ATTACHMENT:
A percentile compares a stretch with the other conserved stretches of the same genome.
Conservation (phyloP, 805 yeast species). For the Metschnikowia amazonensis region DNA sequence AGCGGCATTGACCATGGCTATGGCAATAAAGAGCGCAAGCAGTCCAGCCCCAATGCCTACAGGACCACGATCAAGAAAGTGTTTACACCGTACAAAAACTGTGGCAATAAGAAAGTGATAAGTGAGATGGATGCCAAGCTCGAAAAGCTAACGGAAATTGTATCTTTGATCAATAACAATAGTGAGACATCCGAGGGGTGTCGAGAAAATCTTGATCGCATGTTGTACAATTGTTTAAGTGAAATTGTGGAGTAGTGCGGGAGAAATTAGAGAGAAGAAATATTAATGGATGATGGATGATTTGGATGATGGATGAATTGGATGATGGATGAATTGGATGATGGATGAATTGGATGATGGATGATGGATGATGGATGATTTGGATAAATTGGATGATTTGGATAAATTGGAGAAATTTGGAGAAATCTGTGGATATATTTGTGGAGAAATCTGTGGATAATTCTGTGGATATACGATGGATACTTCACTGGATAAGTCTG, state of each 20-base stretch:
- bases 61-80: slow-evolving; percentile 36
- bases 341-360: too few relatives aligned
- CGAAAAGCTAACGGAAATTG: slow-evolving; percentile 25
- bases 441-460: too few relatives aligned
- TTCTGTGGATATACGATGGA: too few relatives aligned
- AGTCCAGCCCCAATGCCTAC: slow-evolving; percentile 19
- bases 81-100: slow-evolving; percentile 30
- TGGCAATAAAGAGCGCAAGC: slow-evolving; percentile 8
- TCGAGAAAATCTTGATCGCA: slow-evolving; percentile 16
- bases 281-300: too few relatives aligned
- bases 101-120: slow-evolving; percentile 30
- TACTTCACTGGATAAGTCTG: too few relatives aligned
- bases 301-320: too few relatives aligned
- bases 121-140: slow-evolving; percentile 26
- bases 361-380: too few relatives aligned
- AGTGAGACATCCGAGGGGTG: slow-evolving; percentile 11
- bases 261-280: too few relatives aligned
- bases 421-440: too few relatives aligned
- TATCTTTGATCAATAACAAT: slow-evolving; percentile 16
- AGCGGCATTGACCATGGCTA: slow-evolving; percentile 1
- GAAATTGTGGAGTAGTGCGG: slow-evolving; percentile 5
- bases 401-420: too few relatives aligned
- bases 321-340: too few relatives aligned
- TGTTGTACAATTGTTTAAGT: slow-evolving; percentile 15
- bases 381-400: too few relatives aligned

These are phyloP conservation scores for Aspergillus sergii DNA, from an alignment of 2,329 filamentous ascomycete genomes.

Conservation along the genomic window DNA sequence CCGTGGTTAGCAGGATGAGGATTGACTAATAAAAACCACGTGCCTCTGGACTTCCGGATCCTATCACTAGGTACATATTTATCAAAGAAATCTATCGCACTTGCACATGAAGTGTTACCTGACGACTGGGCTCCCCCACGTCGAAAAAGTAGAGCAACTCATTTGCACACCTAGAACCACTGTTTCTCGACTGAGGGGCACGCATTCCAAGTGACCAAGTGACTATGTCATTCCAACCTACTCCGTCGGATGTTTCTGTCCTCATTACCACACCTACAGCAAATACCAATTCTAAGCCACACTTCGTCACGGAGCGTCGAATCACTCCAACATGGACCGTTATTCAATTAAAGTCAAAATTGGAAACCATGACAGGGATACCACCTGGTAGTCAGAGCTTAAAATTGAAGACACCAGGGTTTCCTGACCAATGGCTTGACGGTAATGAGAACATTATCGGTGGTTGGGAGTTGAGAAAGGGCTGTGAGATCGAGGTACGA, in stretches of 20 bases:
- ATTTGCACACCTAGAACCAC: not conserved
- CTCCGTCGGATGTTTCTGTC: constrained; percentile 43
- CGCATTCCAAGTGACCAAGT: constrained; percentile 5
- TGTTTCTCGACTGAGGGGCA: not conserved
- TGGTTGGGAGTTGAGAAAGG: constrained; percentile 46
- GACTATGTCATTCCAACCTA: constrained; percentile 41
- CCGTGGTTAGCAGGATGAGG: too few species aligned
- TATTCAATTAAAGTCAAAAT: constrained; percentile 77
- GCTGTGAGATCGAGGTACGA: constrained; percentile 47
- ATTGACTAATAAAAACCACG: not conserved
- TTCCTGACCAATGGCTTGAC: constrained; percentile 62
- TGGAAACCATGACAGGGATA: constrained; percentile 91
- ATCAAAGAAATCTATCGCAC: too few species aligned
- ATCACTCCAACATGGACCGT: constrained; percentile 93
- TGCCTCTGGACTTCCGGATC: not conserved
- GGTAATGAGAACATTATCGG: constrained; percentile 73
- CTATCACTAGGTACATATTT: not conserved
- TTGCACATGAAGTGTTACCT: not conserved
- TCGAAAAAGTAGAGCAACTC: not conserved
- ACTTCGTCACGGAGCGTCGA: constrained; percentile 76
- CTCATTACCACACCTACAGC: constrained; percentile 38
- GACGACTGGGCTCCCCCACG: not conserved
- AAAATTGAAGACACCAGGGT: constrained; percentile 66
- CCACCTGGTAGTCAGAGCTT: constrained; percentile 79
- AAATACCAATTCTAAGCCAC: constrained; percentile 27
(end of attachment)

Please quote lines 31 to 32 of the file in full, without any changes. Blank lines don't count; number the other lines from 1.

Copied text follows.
- CTCCGTCGGATGTTTCTGTC: constrained; percentile 43
- CGCATTCCAAGTGACCAAGT: constrained; percentile 5